In food service, as product moves through the supply chain, it would be much more efficient for all parties to reference a product based on a single barcode given by the label's owner. That product could be ordered by distributors and their customers using that code, and be billed to all parties using that same code. There would be no need to put additional stickers on each product, or license plates on each pallet. Each member of the supply chain could use that one code to uniquely identify the product from the time it leaves the manufacturing facility until it reaches the restaurant kitchen.
Unfortunately, food service today does not always operate that way. Despite steady progress, the industry must make more aggressive strides in the use and quality of barcodes to achieve real supply chain efficiencies, according to sources all across the foodservice channel.
"A critical mass of companies using barcodes is needed to ensure better tracking of products from manufacturer to end user, reduce invoice discrepancies, enable more accurate communications and facilitate the electronic capture of company and product information," says Mark Allen, president of the International Foodservice Distributors Association, based in Falls Church, VA, and the former executive director of Efficient Foodservice Response (EFR), a broad-based foodservice industry initiative aimed at studying, piloting and recommending business processes to make the channel more efficient.
As early as the late 1990s, EFR advocated 100 percent case coding on at least two adjacent sides with a standard product identification barcode. But despite efforts, current research suggests that of the items that have barcodes, only 70 percent have barcodes on two sides. As for barcode quality, only 82 percent of cases and 74 percent of inner packages can be scanned accurately.
Worse than that, many say, is a lack of barcoding altogether that is still prevalent within the foodservice industry. Case coding among foodservice manufacturers currently stands at about 85 percent—up dramatically from 54 percent in 1999, but still quite a ways off from the goals originally laid out by EFR.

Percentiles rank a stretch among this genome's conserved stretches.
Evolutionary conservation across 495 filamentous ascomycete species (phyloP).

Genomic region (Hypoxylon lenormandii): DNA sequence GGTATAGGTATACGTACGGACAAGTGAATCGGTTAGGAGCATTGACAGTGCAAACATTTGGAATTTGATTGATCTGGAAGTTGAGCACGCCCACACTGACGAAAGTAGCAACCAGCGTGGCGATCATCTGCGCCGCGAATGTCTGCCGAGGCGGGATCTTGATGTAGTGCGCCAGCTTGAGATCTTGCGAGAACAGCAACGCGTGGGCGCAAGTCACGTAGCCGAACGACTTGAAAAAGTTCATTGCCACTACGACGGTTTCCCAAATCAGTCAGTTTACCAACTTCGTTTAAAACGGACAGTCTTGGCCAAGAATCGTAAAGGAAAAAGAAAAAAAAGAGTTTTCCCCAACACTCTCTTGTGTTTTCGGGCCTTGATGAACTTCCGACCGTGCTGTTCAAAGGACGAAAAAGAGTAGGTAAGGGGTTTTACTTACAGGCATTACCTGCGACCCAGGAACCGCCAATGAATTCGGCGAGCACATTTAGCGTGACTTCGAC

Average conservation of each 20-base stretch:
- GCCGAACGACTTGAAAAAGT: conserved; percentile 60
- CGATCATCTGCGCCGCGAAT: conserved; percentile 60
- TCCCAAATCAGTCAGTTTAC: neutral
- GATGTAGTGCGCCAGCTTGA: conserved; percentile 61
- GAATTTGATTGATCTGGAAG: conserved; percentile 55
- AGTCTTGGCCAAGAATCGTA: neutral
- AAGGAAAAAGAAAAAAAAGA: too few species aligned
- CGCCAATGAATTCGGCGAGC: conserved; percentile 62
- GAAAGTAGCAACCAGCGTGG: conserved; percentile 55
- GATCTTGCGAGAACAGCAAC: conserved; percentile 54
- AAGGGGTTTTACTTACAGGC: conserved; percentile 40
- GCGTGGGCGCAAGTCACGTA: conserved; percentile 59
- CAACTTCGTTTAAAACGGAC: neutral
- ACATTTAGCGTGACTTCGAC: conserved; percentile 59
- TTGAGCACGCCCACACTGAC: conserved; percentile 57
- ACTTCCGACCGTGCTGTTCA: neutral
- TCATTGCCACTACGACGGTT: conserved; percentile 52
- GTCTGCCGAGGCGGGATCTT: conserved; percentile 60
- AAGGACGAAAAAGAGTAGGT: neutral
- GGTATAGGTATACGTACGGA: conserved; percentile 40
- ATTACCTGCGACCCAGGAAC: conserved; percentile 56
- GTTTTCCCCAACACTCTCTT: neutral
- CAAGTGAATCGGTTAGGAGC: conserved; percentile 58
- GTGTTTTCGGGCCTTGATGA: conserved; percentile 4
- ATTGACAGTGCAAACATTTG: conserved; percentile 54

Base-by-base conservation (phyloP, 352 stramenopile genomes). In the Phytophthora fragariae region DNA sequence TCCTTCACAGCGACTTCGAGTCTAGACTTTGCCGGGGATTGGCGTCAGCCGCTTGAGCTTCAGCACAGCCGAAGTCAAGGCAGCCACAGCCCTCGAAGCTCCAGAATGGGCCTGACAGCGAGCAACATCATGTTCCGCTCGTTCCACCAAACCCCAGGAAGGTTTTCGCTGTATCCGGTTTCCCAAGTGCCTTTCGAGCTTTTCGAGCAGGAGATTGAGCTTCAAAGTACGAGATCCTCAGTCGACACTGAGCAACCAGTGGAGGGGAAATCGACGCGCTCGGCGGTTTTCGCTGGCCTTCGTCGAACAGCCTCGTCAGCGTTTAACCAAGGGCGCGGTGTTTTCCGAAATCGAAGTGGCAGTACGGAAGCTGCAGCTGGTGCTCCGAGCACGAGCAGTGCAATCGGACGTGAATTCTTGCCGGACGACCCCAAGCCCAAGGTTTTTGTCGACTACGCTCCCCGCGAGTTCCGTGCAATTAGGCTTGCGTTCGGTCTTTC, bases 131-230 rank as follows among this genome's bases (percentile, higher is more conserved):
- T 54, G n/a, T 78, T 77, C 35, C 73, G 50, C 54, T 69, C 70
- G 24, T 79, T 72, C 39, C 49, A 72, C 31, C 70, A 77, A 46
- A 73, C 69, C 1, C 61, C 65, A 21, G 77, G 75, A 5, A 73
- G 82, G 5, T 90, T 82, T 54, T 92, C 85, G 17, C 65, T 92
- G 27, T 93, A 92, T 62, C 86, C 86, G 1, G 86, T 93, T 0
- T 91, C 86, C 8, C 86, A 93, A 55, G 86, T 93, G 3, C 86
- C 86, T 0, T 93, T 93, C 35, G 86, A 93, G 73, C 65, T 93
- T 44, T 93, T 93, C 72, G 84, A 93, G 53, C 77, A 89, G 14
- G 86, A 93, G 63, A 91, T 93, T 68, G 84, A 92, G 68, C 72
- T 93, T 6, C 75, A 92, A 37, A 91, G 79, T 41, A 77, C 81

EFR's research has found that product-level coding varies among product categories, mainly because the industry is prone to a lot of disparate catch weights and variable weights. "You can get uniform case counts in dry and canned groceries, but you just don't get that with fruits, vegetables and meats," Allen says.
Coding also varies among supplier types. The larger companies typically do barcoding well, while smaller local or regional companies do not, reports Phil Graff, director of operations at Yancey's Foodservice, Loveland, CO, which ships to 1,500 foodservice customers in Colorado, Nebraska and Wyoming from a 100,000-square-foot warehouse. Companies like Tyson Foods, Springvale, AR, and Rich Products, Buffalo, NY, have been fairly consistent with barcoding.
Officials at Tyson claim that all products leaving its facilities have either Interleaved 2 of 5 (ITF) barcodes, chosen as the standard for outer cartons, or EAN-128 barcodes for variable weight products. ITF barcodes, also known as Global Trade Identification Number (GTIN) codes, include 14 digits that represent country code, manufacturer number, product number and check digits, while the EAN-128 code offers a higher density with the entire 128-character set to also include things like dates, batch numbers, weights, quantities and product dimensions.
"We have adopted the standard barcode technology and are using that on all shippable products going to our customers," says Lela Tripp, director of customer service and business development at Tyson.
Rich Products makes the same claim. Since adopting the barcoding standards, it has reported an inventory accuracy rate of better than 99 percent, lower labor costs, inventory reductions and better recall management.